blender 2 pages: [1] 2
Posted: Sunday, August 18, 2019 5:17:40 AM
I've decided to try 3D art and so downloaded blender because it is free rather than a thousand dollars. The catch is that the learning curve looks Mt. Everest steep. I have Illustrator and Photoshop and have used the 3D option in both but they are both very limited, good for extruding text so it pops or making spheres, cubes, wine glasses and other objects that have radial symmetry. So I am familiar with such things as lighting and wrapping textures around a surface but that's about it.

Blender is next level. It's versatility is apparently light years beyond what Adobe offers in Photoshop and Illustrator. But the more powerful and versatile a program is, the more things there are to learn. Especially when it's open source and hasn't been subject to market forces towards user friendliness. Luckily youtube is bristling with tutorial videos. Hundreds of them.


My question is, does anybody else here use blender? And if so, how long did you have to invest in tutorial videos and practice, practice, practice before you could make something worthy of putting on Zazzle? Did you come to blender as a complete newbie to 3D or did you have previous experience with simpler 3D functions such as found in Photoshop? And did that previous experience help?


Posted: Sunday, August 18, 2019 5:32:14 AM
I downloaded it once and could not get the hang of it, even following a step by step tutorial. I knew I would never be able to use it on my own. The only thing I could see that would make it useful was in a computer game where a person needed to be able to turn an object to see another side. For my purpose; shading and shadows accomplish the purpose of making an element appear 3-D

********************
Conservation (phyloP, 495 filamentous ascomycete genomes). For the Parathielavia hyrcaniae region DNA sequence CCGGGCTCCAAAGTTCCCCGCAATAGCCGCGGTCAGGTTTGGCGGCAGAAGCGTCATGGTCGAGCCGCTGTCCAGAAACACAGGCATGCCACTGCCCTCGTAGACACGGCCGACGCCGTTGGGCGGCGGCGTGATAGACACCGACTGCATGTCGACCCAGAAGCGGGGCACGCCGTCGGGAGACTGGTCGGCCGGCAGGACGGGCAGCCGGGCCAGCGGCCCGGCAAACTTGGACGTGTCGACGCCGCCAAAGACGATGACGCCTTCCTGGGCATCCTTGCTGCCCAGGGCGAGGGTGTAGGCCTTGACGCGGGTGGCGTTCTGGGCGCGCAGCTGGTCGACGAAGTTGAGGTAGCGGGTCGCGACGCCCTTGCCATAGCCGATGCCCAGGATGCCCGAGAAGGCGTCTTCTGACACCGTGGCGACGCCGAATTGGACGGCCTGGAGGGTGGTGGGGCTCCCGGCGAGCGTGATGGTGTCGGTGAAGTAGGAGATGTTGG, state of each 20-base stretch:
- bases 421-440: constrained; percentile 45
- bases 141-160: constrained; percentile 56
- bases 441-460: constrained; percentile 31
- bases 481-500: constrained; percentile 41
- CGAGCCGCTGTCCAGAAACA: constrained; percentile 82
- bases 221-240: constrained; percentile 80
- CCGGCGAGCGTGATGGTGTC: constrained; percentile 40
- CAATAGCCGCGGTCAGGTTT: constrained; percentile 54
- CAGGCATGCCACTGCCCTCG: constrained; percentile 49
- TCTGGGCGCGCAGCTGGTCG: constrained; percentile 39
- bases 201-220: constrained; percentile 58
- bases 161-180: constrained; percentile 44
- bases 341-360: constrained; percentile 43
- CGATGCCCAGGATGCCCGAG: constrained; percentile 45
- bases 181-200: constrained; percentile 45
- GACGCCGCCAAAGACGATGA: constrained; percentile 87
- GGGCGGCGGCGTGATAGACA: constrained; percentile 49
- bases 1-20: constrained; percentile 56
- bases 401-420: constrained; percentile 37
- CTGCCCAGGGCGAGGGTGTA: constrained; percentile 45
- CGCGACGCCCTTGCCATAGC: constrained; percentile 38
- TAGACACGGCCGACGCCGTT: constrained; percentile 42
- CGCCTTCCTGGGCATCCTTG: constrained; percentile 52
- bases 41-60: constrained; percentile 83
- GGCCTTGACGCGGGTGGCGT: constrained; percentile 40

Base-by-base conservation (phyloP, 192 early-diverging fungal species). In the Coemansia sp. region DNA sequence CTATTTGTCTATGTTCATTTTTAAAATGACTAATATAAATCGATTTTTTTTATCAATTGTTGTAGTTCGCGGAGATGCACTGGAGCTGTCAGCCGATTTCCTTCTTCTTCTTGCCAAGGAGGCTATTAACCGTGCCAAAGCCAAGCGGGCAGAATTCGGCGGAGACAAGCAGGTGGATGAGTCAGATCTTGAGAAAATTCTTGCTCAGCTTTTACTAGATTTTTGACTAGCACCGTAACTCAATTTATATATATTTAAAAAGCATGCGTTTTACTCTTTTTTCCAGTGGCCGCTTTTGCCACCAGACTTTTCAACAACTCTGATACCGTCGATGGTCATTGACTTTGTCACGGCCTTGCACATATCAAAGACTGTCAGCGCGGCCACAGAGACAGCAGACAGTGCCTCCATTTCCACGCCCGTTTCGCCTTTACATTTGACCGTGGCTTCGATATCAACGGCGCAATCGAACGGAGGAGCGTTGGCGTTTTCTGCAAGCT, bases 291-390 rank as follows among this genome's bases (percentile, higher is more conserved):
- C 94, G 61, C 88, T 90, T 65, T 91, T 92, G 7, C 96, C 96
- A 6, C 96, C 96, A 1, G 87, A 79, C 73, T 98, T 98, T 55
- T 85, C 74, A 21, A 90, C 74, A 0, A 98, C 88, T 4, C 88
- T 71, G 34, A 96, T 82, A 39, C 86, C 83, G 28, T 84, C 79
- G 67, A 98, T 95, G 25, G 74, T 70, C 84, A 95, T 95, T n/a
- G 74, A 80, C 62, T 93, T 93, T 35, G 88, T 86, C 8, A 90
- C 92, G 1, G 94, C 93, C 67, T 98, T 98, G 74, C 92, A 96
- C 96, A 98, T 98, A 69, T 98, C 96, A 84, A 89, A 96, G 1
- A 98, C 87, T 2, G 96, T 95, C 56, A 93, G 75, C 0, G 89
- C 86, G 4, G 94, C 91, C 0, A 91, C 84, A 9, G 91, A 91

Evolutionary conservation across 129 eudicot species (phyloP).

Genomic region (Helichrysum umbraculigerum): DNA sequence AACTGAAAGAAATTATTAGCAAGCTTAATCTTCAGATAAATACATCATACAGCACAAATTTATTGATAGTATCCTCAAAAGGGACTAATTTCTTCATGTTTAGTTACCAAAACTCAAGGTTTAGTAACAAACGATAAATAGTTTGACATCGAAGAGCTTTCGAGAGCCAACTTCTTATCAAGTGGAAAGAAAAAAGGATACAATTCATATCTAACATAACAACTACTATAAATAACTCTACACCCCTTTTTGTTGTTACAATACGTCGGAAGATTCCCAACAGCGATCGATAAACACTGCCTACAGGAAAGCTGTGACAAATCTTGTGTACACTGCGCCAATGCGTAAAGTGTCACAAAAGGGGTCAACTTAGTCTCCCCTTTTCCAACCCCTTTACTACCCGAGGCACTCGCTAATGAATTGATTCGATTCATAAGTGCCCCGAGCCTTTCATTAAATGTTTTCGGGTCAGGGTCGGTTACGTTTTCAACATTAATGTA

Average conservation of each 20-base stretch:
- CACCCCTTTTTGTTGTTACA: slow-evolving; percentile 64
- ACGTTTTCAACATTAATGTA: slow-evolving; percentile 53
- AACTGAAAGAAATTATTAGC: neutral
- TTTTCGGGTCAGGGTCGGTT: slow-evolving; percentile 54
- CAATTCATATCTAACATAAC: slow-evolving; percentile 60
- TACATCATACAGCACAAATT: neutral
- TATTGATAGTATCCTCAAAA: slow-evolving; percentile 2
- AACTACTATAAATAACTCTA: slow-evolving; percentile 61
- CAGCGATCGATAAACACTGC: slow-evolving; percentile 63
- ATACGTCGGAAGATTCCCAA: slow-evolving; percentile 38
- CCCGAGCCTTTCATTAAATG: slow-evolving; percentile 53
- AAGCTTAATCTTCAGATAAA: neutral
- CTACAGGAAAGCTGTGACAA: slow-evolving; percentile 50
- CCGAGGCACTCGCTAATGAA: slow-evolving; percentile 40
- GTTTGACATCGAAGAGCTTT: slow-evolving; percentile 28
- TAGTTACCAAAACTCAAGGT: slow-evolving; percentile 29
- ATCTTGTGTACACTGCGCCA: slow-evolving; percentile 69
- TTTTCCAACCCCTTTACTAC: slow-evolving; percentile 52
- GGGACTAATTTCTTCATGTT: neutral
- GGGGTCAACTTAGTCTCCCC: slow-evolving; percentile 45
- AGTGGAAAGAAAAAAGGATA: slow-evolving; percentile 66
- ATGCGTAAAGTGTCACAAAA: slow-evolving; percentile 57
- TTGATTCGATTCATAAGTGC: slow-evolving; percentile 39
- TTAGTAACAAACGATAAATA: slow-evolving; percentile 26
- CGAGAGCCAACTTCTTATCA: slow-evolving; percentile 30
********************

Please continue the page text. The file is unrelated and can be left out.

Posted: Sunday, August 18, 2019 5:38:08 AM
Dang! Thanks for chiming in. It does look pretty convoluted.
Posted: Sunday, August 18, 2019 5:41:16 AM
·▽·


I have it on my hard drive for years but non of the tutorials, that I followed every once in while sticks and leaves me with working knowledge. But then recreating something from a youTube tutorial four or five times a year can't be considered any kind of serious attempt to gain a working knowledge of a complex program.

The tutorial are easy enough to follow and if you put them on a decent schedule you should be able to create something within a few weeks.

As always start with easy stuff like cubes and spheres and expand from there.

¯\_(ツ)_/¯
Posted: Sunday, August 18, 2019 5:50:01 AM
·▽·


I just glanced into the beginners blender sculpting tutorial, that recently was in my timeline and the tutorial is easy enough to follow.

https://www.youtube.com/watch?v=L3XtAFUWNuk

I don't know, if you have seen that one.

Grin


Posted: Sunday, August 18, 2019 6:14:13 AM
Thank you. Bookmarked. I need a place to begin and am committed to putting in the necessary tutorial time. It looks like that guy has a youtube channel devoted to blender tutorials.
Posted: Sunday, August 18, 2019 6:32:42 AM
Don't know Blender but used to create 3D renderings using different dedicated software from less to more complex in the past, starting from mid 90. My favorite was Bryce 3D (pretty cheap or even free nowadays on Daz3D), that is pretty intuitive and versatile, allowing simple renders of simple objects as well as complex objects and realistic scenes. Nowadays most people use Autodesk's 3ds Max, what is probably THE professional and universal but also most complex 3D Software out there, DAZ Studio (see daz3d.com), what is free (but you pay for models), in combination with Poser, THE 3D software for body renders (people, animals, fantasy creatures). A very popular one for realistic landscape rendering is Vue d'Esprit, but it can become expensive, depending on the version and optional tools you buy.

No idea how Blender simplifies your life with predone models, textures and whatever you need, and how simple to use the interface is. If it's hardcore, be prepared for a steep (and I mean STEEP) learning curve, if you're not experienced. If it's easy to use, it will be pretty basic and you won't really be able to do truly cool stuff, especially not at high quality.